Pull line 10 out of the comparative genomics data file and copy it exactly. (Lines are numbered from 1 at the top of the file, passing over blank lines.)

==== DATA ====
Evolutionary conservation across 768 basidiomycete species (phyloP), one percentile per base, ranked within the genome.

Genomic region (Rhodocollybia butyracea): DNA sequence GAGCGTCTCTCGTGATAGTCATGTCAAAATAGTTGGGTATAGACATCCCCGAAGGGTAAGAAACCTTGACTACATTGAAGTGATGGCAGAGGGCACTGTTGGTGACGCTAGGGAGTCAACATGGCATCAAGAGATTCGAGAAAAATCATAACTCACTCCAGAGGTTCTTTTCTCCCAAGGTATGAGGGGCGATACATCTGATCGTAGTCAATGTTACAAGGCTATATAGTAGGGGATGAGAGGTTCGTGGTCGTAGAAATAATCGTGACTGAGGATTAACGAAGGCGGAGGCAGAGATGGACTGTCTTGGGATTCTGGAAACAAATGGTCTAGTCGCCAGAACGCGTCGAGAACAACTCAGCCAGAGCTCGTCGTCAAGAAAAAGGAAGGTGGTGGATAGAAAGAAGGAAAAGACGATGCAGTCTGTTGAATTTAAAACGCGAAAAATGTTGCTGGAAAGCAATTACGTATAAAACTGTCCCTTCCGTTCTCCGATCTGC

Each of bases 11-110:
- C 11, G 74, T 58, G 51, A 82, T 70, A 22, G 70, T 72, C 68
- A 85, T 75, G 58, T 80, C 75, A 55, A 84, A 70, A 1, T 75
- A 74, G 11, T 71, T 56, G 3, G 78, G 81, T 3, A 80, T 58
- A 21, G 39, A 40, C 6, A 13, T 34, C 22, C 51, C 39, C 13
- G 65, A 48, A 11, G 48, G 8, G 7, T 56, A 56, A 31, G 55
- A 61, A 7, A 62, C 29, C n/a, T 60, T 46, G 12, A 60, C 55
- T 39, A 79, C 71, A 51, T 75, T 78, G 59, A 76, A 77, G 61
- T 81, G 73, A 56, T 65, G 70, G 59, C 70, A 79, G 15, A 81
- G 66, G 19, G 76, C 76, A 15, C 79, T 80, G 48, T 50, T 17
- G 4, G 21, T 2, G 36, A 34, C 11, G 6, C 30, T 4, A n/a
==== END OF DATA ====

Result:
- T 39, A 79, C 71, A 51, T 75, T 78, G 59, A 76, A 77, G 61